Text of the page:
D. General Preconditions for Effective Banking Supervision

12. After the disbanding of the Bank Support Authority there have been no standing institutional arrangements for handling banking crises. New arrangements for the resolution of distressed banks have been dealt with in a Committee paper of 1998 where it was proposed that a bank would be placed into public administration where this is necessary in the interests of system stability or where reconstruction is warranted—otherwise the bank is to be declared bankrupt or put into liquidation. The government would be able to take control of a bank’s business without taking over ownership of the bank; there would be no option of a compulsory takeover. The new government authority, the Crisis Management Authority, would assume control of the running of the business of a bank by representing all of its shares at general meetings. A government guarantee could be issued in order safeguard that the bank in public administration would meet all commitments arising during the life of the guarantee. At the present time there is no institutional framework for problem bank resolution. In spite of the limitations on the guarantee in the proposal above, the moral hazard aspect can not be discarded, altogether. The government would find itself in a position where it would be effectively regarded as the guarantor of the bank in public administration.

13. The purpose of the Act on Deposit Guarantee Scheme is to improve consumer protection in connection with the public’s deposits at banks and certain securities companies by providing a guarantee for deposits of up to SKR 250,000 per customer at each institution. The act contains rules regulating which deposits are covered by the guarantee, when the right to compensation arises, and what fees shall be paid by the institutions covered by the guarantee. Administrative duties lie at the Deposit Guarantee Board.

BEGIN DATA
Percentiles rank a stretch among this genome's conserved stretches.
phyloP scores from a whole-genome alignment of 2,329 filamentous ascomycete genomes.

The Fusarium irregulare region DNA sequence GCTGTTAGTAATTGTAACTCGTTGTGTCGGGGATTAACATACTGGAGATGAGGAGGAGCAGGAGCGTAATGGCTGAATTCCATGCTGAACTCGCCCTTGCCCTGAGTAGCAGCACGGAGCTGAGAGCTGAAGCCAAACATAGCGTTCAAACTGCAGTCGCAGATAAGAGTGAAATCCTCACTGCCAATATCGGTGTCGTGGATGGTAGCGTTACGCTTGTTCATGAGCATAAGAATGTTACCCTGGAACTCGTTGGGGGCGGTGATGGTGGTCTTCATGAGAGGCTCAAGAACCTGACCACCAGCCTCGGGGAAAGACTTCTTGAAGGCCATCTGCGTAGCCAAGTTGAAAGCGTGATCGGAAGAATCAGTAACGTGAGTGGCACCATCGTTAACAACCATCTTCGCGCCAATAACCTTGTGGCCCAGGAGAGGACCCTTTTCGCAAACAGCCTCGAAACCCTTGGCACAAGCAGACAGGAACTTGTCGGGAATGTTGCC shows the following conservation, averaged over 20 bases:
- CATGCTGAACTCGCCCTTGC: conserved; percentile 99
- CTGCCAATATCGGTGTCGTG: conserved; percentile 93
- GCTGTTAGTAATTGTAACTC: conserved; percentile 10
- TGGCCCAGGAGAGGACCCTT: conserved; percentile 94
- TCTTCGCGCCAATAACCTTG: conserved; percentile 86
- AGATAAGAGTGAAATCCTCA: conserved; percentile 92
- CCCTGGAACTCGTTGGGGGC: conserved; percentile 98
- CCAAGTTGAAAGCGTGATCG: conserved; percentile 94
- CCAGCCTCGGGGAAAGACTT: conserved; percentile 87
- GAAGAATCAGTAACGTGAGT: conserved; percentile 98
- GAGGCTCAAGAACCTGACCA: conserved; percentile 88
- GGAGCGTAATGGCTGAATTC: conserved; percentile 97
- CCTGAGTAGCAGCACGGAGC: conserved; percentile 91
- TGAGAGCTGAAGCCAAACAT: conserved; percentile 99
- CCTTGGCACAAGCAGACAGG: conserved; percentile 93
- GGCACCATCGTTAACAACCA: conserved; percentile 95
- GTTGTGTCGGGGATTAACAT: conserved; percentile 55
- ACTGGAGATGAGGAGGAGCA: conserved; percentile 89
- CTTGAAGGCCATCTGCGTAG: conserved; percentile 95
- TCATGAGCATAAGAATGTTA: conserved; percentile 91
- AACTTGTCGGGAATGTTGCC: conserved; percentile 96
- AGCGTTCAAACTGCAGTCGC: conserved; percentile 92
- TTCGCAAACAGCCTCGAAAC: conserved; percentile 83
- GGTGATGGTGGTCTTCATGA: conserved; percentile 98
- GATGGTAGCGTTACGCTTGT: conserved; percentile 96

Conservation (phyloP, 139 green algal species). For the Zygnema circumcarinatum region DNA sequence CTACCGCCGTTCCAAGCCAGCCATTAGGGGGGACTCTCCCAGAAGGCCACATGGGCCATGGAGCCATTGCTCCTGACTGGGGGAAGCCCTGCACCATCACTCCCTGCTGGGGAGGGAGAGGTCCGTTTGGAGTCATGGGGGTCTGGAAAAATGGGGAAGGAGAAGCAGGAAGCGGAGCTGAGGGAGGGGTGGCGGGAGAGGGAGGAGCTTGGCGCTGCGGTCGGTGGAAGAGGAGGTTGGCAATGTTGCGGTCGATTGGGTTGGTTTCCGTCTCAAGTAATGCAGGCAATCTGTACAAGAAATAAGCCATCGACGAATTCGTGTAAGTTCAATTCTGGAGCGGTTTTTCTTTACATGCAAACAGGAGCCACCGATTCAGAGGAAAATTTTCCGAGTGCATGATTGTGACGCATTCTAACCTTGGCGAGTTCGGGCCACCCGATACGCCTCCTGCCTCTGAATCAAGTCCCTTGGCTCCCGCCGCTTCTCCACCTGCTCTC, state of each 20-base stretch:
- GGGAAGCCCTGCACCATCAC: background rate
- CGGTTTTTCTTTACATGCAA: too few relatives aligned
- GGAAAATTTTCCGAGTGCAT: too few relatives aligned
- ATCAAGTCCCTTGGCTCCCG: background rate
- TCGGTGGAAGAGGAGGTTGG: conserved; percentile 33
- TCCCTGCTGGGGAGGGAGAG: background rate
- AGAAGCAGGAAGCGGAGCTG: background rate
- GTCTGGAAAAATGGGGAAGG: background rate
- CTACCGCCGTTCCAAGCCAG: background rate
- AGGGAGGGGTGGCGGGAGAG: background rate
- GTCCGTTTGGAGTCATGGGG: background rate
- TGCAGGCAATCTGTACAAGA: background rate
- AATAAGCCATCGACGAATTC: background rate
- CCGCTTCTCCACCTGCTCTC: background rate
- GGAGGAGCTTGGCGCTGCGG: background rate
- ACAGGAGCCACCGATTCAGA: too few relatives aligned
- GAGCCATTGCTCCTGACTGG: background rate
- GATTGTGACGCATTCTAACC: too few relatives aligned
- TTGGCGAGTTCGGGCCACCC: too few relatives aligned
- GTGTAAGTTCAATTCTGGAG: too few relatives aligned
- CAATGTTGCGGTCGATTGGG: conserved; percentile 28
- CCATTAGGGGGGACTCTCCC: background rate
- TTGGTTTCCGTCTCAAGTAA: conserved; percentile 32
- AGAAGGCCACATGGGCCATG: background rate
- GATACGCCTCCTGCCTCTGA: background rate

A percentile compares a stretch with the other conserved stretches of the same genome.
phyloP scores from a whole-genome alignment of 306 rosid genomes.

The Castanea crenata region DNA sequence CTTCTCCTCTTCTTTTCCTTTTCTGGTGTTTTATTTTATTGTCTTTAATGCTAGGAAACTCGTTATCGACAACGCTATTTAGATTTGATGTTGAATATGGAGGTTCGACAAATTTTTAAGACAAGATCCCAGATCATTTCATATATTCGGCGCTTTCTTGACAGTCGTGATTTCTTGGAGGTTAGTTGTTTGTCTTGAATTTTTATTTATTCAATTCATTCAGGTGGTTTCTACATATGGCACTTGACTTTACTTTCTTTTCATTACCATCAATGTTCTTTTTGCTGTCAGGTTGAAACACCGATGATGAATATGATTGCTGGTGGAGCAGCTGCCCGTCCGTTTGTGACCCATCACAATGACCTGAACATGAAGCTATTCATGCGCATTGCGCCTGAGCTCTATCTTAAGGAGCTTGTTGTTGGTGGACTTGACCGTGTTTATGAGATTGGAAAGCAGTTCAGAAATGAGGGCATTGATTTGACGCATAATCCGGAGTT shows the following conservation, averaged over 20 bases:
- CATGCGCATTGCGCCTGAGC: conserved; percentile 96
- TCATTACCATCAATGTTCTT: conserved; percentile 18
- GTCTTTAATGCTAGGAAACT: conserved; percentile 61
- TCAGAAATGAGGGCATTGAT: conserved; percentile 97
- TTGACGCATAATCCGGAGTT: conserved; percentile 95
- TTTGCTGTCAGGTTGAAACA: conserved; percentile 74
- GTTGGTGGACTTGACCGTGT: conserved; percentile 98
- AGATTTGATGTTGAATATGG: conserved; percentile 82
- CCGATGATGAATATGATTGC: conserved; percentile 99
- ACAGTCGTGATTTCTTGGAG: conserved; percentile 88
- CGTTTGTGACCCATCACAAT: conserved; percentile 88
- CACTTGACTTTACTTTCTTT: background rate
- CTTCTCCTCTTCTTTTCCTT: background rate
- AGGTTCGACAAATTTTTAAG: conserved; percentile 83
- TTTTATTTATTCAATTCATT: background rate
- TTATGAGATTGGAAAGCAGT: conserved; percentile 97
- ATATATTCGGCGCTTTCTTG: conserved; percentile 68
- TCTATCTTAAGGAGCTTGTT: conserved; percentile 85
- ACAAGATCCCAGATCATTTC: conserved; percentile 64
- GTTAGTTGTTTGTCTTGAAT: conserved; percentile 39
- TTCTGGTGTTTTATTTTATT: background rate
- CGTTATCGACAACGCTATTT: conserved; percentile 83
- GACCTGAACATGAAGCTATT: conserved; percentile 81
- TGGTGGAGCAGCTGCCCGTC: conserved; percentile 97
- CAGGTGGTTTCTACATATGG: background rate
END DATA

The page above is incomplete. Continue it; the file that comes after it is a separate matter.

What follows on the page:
Table 1.

Detailed Assessment of Compliance of the Basel Core Principles

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Table 2.

Summary Compliance of the Basel Core Principles

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C: Compliant.

LC: Largely compliant.

MNC: Materially non-compliant.

NC: Non-compliant.

NA: Not applicable.

E. Recommended action plan and authorities’ response to the assessment

Recommended action plan

Table 3.

Recommended Action Plan to Improve Compliance of the Basel Core Principles

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F. Authorities’ Response to the Assessment

14. The authorities are in broad agreement with the mission’s assessment of FI’s observance of the Basel Core Principles for Effective Banking Supervision. FI has asked for substantial budgetary enhancements to address the resource shortcomings noted. A proposal to reform the regulation of banks and credit institutions that would give FI the necessary early intervention powers has been put forward for public comment, with the objective of submitting a bill to parliament by Autumn 2002. The authorities point out that as concerns country risk, FI determines through onsite and offsite inspections that banks policies and procedures are appropriate and adequate.